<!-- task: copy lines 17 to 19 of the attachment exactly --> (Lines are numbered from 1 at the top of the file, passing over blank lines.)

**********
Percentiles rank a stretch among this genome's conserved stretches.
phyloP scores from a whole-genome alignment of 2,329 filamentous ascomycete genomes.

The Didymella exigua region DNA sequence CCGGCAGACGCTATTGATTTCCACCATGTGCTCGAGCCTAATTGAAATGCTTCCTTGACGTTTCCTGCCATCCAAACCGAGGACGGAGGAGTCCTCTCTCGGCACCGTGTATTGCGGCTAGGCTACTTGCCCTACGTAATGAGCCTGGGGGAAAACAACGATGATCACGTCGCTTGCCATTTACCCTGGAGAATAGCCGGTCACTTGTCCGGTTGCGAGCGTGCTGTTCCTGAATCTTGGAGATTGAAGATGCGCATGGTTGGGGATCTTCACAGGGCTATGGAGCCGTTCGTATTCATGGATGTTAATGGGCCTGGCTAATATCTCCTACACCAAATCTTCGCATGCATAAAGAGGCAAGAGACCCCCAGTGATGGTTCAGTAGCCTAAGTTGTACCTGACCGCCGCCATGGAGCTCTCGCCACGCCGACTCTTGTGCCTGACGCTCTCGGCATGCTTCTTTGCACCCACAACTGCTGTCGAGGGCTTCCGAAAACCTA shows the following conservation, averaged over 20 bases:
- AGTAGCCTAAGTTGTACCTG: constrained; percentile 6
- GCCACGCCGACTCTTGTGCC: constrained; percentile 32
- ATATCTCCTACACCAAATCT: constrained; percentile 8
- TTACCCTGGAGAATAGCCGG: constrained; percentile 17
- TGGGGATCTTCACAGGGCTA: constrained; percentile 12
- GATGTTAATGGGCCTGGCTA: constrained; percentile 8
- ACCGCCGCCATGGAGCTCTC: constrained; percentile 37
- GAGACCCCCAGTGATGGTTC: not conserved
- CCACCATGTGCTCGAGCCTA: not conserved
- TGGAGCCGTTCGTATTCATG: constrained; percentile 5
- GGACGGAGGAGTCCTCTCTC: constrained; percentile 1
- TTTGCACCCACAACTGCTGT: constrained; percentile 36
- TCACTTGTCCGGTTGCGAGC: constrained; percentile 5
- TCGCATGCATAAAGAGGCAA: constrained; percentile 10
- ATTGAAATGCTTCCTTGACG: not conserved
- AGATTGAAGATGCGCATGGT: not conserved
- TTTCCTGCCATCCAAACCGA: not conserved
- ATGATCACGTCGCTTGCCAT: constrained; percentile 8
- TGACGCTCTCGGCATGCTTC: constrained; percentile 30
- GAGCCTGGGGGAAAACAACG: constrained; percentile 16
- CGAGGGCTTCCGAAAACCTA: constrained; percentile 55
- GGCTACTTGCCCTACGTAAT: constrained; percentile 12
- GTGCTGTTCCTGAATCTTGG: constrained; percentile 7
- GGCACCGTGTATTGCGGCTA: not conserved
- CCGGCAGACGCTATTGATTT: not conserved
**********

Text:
- TCGCATGCATAAAGAGGCAA: constrained; percentile 10
- ATTGAAATGCTTCCTTGACG: not conserved
- AGATTGAAGATGCGCATGGT: not conserved